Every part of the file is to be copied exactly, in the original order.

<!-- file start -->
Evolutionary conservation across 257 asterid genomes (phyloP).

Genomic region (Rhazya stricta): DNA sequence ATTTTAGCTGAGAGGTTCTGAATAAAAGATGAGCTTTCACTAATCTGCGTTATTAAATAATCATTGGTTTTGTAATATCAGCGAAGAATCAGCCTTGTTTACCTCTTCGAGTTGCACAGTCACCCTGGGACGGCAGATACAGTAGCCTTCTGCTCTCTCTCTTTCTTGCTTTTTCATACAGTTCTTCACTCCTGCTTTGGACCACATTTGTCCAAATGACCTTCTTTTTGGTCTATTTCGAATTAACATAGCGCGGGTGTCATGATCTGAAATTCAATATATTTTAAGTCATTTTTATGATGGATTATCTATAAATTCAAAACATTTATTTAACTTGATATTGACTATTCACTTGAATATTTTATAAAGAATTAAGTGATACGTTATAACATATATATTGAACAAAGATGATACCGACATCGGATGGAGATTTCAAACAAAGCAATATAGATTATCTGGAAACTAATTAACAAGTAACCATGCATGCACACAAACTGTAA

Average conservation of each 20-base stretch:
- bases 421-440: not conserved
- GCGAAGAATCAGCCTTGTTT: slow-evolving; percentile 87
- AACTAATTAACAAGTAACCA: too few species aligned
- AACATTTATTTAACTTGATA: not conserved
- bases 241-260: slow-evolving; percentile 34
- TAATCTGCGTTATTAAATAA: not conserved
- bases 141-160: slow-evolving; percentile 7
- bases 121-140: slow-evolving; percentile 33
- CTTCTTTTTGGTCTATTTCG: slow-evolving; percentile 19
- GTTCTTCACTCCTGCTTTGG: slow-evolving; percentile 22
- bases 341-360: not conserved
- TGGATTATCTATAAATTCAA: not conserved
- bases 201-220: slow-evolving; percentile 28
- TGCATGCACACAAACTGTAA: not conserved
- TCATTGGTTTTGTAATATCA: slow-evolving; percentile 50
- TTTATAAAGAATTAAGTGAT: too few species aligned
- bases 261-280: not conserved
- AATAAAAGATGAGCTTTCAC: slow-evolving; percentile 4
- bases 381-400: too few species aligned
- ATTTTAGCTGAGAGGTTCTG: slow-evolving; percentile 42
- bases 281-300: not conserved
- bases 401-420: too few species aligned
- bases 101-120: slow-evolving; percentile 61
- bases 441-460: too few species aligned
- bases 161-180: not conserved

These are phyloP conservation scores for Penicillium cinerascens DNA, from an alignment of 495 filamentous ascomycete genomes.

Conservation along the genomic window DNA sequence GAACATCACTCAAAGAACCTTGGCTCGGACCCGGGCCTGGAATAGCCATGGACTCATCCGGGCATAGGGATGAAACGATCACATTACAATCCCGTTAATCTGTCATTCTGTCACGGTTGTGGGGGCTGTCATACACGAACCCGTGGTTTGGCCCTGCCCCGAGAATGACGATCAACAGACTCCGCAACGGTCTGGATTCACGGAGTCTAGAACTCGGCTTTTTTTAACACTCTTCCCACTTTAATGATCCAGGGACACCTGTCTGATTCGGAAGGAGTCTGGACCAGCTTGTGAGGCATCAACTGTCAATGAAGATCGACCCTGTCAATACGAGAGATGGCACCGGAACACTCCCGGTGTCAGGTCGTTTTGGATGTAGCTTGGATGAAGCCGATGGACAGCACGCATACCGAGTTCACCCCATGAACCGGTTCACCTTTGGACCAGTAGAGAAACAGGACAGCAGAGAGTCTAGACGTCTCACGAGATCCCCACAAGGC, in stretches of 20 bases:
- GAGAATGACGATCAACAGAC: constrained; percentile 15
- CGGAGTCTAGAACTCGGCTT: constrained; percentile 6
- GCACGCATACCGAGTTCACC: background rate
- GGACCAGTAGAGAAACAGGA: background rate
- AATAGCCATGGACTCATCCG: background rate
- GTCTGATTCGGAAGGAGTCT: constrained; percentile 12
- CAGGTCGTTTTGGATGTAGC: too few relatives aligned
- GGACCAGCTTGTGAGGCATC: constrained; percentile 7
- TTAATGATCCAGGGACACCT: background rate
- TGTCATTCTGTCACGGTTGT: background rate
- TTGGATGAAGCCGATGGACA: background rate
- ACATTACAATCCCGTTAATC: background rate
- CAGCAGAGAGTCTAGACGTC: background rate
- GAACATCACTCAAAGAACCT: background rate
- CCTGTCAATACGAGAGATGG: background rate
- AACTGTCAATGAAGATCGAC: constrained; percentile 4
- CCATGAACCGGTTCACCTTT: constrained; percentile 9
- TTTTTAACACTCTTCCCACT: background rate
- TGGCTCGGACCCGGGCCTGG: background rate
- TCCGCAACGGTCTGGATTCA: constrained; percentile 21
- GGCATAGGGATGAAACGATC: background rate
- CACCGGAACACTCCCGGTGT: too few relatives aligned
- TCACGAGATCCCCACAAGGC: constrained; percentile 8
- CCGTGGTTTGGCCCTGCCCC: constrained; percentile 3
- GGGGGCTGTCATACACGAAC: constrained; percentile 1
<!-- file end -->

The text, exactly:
Evolutionary conservation across 257 asterid genomes (phyloP).

Genomic region (Rhazya stricta): DNA sequence ATTTTAGCTGAGAGGTTCTGAATAAAAGATGAGCTTTCACTAATCTGCGTTATTAAATAATCATTGGTTTTGTAATATCAGCGAAGAATCAGCCTTGTTTACCTCTTCGAGTTGCACAGTCACCCTGGGACGGCAGATACAGTAGCCTTCTGCTCTCTCTCTTTCTTGCTTTTTCATACAGTTCTTCACTCCTGCTTTGGACCACATTTGTCCAAATGACCTTCTTTTTGGTCTATTTCGAATTAACATAGCGCGGGTGTCATGATCTGAAATTCAATATATTTTAAGTCATTTTTATGATGGATTATCTATAAATTCAAAACATTTATTTAACTTGATATTGACTATTCACTTGAATATTTTATAAAGAATTAAGTGATACGTTATAACATATATATTGAACAAAGATGATACCGACATCGGATGGAGATTTCAAACAAAGCAATATAGATTATCTGGAAACTAATTAACAAGTAACCATGCATGCACACAAACTGTAA

Average conservation of each 20-base stretch:
- bases 421-440: not conserved
- GCGAAGAATCAGCCTTGTTT: slow-evolving; percentile 87
- AACTAATTAACAAGTAACCA: too few species aligned
- AACATTTATTTAACTTGATA: not conserved
- bases 241-260: slow-evolving; percentile 34
- TAATCTGCGTTATTAAATAA: not conserved
- bases 141-160: slow-evolving; percentile 7
- bases 121-140: slow-evolving; percentile 33
- CTTCTTTTTGGTCTATTTCG: slow-evolving; percentile 19
- GTTCTTCACTCCTGCTTTGG: slow-evolving; percentile 22
- bases 341-360: not conserved
- TGGATTATCTATAAATTCAA: not conserved
- bases 201-220: slow-evolving; percentile 28
- TGCATGCACACAAACTGTAA: not conserved
- TCATTGGTTTTGTAATATCA: slow-evolving; percentile 50
- TTTATAAAGAATTAAGTGAT: too few species aligned
- bases 261-280: not conserved
- AATAAAAGATGAGCTTTCAC: slow-evolving; percentile 4
- bases 381-400: too few species aligned
- ATTTTAGCTGAGAGGTTCTG: slow-evolving; percentile 42
- bases 281-300: not conserved
- bases 401-420: too few species aligned
- bases 101-120: slow-evolving; percentile 61
- bases 441-460: too few species aligned
- bases 161-180: not conserved

These are phyloP conservation scores for Penicillium cinerascens DNA, from an alignment of 495 filamentous ascomycete genomes.

Conservation along the genomic window DNA sequence GAACATCACTCAAAGAACCTTGGCTCGGACCCGGGCCTGGAATAGCCATGGACTCATCCGGGCATAGGGATGAAACGATCACATTACAATCCCGTTAATCTGTCATTCTGTCACGGTTGTGGGGGCTGTCATACACGAACCCGTGGTTTGGCCCTGCCCCGAGAATGACGATCAACAGACTCCGCAACGGTCTGGATTCACGGAGTCTAGAACTCGGCTTTTTTTAACACTCTTCCCACTTTAATGATCCAGGGACACCTGTCTGATTCGGAAGGAGTCTGGACCAGCTTGTGAGGCATCAACTGTCAATGAAGATCGACCCTGTCAATACGAGAGATGGCACCGGAACACTCCCGGTGTCAGGTCGTTTTGGATGTAGCTTGGATGAAGCCGATGGACAGCACGCATACCGAGTTCACCCCATGAACCGGTTCACCTTTGGACCAGTAGAGAAACAGGACAGCAGAGAGTCTAGACGTCTCACGAGATCCCCACAAGGC, in stretches of 20 bases:
- GAGAATGACGATCAACAGAC: constrained; percentile 15
- CGGAGTCTAGAACTCGGCTT: constrained; percentile 6
- GCACGCATACCGAGTTCACC: background rate
- GGACCAGTAGAGAAACAGGA: background rate
- AATAGCCATGGACTCATCCG: background rate
- GTCTGATTCGGAAGGAGTCT: constrained; percentile 12
- CAGGTCGTTTTGGATGTAGC: too few relatives aligned
- GGACCAGCTTGTGAGGCATC: constrained; percentile 7
- TTAATGATCCAGGGACACCT: background rate
- TGTCATTCTGTCACGGTTGT: background rate
- TTGGATGAAGCCGATGGACA: background rate
- ACATTACAATCCCGTTAATC: background rate
- CAGCAGAGAGTCTAGACGTC: background rate
- GAACATCACTCAAAGAACCT: background rate
- CCTGTCAATACGAGAGATGG: background rate
- AACTGTCAATGAAGATCGAC: constrained; percentile 4
- CCATGAACCGGTTCACCTTT: constrained; percentile 9
- TTTTTAACACTCTTCCCACT: background rate
- TGGCTCGGACCCGGGCCTGG: background rate
- TCCGCAACGGTCTGGATTCA: constrained; percentile 21
- GGCATAGGGATGAAACGATC: background rate
- CACCGGAACACTCCCGGTGT: too few relatives aligned
- TCACGAGATCCCCACAAGGC: constrained; percentile 8
- CCGTGGTTTGGCCCTGCCCC: constrained; percentile 3
- GGGGGCTGTCATACACGAAC: constrained; percentile 1